Researchers say moving the vaccination site in cats to the tail could save the lives of those animals that develop cancer at their injection site.
An alternative to a widely accepted vaccination protocol in cats could literally move the needle for feline cancer treatment, according to University of Florida researchers.
“One to 10 cats out of every 10,000 vaccinated against infectious diseases develop cancer at the vaccine injection site,” said Julie Levy, D.V.M., Ph.D., the Maddie’s Professor of Shelter Medicine at the University of Florida College of Veterinary Medicine. “It’s still important to vaccinate because death from these infections is much more common than the cancer, but unfortunately this complication is one that does affect thousands of cats each year.”
When administering vaccinations, veterinarians typically follow the current recommendations of the American Association of Feline Practitioners, giving the injections below the elbow or the knee joint in the leg. That protocol is based on the understanding that the most effective treatment for cancer that occurs near vaccine injection sites is radical surgery – amputation of a limb.
“Many cat owners elect not to pursue the most effective treatment — radical surgery of the tumor — because excision of tumors in the limbs and torso is often disfiguring, painful, and expensive,” Levy said.
But in a report published online this month by the Journal of Feline Medicine and Surgery, Levy and a national team of experts in infectious disease and vaccinology report that administering vaccinations in the tip of the cat’s tail appears to be as effective as vaccines at traditional sites. The researchers say tail vaccination would make surgical treatment of any cancer occurring near the site much easier, less invasive and less disfiguring for the animal, which could encourage more owners to treat the disease in their pet when it occurs.
As a first step in amassing information for the study, the researchers developed a questionnaire that was sent to veterinary oncologists practicing around the world. Oncologists were asked to rank 11 potential vaccination sites, and to note their top three preferred sites, considering only surgical treatment of sarcomas that might develop at those sites.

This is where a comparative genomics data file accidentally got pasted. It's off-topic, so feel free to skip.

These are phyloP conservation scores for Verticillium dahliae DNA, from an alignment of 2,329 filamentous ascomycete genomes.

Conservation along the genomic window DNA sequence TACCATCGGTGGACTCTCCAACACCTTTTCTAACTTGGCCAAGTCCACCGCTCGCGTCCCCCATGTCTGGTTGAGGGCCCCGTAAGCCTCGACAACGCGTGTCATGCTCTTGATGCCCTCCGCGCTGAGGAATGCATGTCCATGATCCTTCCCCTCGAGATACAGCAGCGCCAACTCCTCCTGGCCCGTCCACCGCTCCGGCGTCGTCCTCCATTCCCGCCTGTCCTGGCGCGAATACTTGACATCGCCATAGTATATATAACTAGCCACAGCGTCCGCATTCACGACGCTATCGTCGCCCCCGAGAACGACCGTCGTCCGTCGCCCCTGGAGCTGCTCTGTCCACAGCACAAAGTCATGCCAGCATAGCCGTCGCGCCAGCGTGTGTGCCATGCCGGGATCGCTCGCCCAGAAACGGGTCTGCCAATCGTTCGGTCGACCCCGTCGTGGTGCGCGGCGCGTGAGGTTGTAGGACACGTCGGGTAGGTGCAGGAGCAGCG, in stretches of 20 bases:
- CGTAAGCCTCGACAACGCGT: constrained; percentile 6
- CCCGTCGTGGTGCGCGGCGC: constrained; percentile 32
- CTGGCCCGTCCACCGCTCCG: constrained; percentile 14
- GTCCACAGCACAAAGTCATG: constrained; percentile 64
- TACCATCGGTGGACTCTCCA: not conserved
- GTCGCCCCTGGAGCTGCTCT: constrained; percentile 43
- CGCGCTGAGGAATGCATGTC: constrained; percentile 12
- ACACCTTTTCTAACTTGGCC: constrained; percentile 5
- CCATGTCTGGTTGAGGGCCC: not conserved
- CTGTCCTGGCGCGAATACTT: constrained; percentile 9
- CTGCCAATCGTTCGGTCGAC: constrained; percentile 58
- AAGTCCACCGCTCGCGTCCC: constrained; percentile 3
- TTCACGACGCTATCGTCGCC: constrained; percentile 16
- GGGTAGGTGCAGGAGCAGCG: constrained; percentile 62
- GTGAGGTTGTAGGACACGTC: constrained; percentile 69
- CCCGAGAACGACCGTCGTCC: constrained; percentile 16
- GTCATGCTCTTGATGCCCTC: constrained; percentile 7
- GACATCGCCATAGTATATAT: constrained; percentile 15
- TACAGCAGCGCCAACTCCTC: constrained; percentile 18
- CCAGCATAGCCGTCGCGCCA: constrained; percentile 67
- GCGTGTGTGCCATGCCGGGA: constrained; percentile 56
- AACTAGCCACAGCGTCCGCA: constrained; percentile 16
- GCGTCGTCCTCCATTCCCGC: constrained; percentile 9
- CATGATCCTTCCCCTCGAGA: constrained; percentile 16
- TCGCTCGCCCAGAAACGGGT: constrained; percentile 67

When the tail emerged as a favored site, the team performed a trial to see if cats would even allow it to be done to them.
Sixty cats that had come for spay or neuter services through the Operation Catnip trap-neuter-return program at UF were enrolled in the study. Only cats that were tame, outwardly healthy, had a full-length tail and were brought by a caregiver who committed to returning the cat in one or two months for further evaluation were selected for the study, the researchers said.
The study showed that cats tolerate tail vaccination at least as well as the currently recommended injection site in the hind leg.
“Dr. Levy’s study is very important for a number of reasons,” said Julius Liptak, B.V.Sc., a surgery specialist and a founding fellow in surgical oncology with the American College of Veterinary Surgeons.
“Firstly, it is important that vaccinations in the tail are effective in providing the necessary immunity against infectious and communicable diseases,” he said. “Secondly, vaccinations in the tail are easy to perform and well tolerated by cats, which will hopefully mean that general practitioners will be willing to change their vaccination protocols and try this new location.”
Most important from a cancer treatment perspective, “If vaccinations on the end of the tail become a widely adopted practice, then amputating the tail is a much easier and less traumatic procedure, which will hopefully result in a much greater potential to cure this disease,” Liptak said.
Levy’s research team included UF veterinary student Cleon Hendricks, a Merial Scholar, as well as serology experts Edward Dubovi, Ph.D., of Cornell University, and Cathleen Hanlon, V.M.D., Ph.D, of Kansas State University, who tested blood samples from the cats for antibodies before and after vaccination.
The study was supported by grants from Maddie’s Fund, the Merial Veterinary Scholars Program and the Harold H. Morris Trust Fund for Research in Diseases of Small Animals.